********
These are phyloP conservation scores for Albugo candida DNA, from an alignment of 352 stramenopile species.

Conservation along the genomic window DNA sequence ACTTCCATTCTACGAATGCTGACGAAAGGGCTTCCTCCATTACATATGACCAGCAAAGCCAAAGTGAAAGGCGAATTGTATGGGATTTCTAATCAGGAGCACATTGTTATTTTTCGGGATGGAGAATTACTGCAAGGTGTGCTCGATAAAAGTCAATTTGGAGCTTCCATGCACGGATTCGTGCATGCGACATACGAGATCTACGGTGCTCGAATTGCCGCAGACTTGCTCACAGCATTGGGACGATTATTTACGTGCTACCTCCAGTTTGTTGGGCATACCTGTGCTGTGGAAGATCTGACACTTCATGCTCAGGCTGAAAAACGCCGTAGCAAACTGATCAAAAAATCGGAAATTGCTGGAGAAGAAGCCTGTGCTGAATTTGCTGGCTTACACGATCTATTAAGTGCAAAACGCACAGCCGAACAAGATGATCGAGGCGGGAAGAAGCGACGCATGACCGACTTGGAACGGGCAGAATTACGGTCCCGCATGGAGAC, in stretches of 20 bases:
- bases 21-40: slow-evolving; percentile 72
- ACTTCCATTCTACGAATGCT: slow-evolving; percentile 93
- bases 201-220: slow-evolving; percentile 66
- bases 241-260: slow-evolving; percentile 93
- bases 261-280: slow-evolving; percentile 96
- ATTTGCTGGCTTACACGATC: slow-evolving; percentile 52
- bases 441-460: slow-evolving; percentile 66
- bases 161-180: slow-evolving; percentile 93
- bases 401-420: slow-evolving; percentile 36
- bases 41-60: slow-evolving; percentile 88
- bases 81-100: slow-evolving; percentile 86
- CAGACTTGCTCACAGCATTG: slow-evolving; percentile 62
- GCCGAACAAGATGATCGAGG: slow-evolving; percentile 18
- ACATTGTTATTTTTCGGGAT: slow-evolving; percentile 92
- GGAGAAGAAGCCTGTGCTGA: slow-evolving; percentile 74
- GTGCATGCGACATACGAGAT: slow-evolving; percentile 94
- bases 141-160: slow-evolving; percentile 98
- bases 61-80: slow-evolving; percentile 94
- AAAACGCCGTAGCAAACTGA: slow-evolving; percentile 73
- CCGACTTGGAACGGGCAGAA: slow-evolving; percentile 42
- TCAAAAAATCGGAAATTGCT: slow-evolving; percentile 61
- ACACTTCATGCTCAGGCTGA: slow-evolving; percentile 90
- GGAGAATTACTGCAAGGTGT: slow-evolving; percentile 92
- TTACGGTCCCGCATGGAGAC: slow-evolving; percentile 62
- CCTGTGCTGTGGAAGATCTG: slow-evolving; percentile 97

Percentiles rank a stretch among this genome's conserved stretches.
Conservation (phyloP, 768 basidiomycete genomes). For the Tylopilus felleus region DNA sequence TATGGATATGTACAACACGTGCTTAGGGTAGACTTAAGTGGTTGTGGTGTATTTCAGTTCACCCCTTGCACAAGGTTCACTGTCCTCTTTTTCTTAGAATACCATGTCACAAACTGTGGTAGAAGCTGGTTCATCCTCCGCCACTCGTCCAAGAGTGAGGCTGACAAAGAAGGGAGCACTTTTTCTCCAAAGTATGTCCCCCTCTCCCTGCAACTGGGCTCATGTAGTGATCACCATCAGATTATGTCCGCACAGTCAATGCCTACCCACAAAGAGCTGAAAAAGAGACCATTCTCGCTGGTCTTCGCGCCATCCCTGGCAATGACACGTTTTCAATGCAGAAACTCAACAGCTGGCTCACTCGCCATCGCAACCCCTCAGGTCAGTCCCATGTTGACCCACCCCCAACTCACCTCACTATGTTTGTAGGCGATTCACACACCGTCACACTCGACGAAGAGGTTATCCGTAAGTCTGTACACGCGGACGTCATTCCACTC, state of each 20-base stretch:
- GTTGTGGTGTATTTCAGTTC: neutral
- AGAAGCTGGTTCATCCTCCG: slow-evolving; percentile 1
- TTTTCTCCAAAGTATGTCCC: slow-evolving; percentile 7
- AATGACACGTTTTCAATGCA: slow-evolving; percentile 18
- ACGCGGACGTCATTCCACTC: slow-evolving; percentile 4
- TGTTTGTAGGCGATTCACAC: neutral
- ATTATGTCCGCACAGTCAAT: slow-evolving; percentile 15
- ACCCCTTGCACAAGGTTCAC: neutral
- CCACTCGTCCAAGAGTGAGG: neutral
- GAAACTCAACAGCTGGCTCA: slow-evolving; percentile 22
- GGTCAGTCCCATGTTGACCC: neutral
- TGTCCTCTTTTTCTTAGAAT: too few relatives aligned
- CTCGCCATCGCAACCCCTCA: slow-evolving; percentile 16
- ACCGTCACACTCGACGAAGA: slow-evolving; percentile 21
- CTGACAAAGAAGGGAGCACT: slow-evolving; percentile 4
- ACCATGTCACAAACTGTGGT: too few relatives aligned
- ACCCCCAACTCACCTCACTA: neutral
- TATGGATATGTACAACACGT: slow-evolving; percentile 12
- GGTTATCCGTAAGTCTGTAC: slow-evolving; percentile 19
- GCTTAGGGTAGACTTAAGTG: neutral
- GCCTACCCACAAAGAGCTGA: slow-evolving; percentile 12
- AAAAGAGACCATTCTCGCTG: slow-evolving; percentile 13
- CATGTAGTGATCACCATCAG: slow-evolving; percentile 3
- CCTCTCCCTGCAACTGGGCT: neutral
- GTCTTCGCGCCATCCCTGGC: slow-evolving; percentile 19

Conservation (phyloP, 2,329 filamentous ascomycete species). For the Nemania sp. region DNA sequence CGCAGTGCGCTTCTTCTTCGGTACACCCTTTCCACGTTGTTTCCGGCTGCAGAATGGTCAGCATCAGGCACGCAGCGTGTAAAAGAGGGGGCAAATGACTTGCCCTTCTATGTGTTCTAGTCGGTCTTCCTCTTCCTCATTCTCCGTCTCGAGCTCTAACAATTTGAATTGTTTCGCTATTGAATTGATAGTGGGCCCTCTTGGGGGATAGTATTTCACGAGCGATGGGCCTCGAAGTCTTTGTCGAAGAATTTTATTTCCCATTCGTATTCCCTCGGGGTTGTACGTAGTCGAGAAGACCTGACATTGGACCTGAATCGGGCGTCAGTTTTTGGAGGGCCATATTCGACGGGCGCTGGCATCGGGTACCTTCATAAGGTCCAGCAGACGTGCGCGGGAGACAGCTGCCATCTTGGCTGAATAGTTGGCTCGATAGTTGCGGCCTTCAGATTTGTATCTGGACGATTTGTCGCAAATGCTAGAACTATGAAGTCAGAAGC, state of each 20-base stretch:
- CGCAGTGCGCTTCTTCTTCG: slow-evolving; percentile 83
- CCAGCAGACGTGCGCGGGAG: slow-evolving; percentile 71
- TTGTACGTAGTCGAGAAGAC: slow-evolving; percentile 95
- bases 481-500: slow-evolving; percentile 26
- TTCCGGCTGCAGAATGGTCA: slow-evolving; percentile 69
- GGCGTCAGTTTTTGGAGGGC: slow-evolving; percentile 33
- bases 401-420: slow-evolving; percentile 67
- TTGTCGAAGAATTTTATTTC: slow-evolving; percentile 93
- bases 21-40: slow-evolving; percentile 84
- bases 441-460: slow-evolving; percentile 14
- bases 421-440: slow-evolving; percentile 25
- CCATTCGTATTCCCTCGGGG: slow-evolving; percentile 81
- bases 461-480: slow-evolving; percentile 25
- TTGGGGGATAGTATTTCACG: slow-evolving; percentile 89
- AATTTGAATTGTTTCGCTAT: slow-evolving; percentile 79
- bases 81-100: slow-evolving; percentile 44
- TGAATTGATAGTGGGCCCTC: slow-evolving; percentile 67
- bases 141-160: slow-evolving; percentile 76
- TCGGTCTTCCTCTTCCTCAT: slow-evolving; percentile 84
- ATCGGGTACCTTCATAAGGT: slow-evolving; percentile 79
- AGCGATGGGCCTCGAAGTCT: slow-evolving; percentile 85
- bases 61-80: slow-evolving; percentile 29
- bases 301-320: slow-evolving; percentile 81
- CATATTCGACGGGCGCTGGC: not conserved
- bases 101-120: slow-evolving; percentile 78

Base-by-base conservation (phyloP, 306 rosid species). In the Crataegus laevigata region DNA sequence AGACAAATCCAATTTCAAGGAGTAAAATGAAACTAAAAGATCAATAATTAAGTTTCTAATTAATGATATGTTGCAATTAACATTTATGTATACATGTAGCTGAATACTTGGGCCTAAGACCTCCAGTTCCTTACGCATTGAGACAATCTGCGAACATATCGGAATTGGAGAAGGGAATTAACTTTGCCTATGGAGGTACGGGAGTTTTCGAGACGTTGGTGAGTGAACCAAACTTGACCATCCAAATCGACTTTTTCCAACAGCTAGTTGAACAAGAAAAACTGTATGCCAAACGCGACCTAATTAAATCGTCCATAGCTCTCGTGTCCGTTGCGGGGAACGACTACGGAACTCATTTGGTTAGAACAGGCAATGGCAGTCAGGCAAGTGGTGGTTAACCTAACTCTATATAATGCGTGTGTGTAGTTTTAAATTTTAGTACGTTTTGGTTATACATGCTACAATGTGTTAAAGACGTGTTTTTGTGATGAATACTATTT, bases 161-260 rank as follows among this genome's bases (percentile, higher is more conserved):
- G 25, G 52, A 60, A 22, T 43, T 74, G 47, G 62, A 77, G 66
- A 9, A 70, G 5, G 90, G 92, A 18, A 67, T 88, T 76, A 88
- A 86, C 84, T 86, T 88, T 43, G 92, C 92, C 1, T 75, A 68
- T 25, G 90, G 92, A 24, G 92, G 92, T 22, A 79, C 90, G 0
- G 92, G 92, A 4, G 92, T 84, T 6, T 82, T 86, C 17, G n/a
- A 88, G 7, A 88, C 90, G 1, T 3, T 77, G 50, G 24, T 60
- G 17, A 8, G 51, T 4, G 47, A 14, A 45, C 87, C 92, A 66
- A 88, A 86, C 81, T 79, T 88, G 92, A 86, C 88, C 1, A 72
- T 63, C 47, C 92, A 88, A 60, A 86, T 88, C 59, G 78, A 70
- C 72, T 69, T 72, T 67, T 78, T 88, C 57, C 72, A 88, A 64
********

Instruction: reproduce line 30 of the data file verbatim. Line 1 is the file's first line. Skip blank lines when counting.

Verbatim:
- GTTGTGGTGTATTTCAGTTC: neutral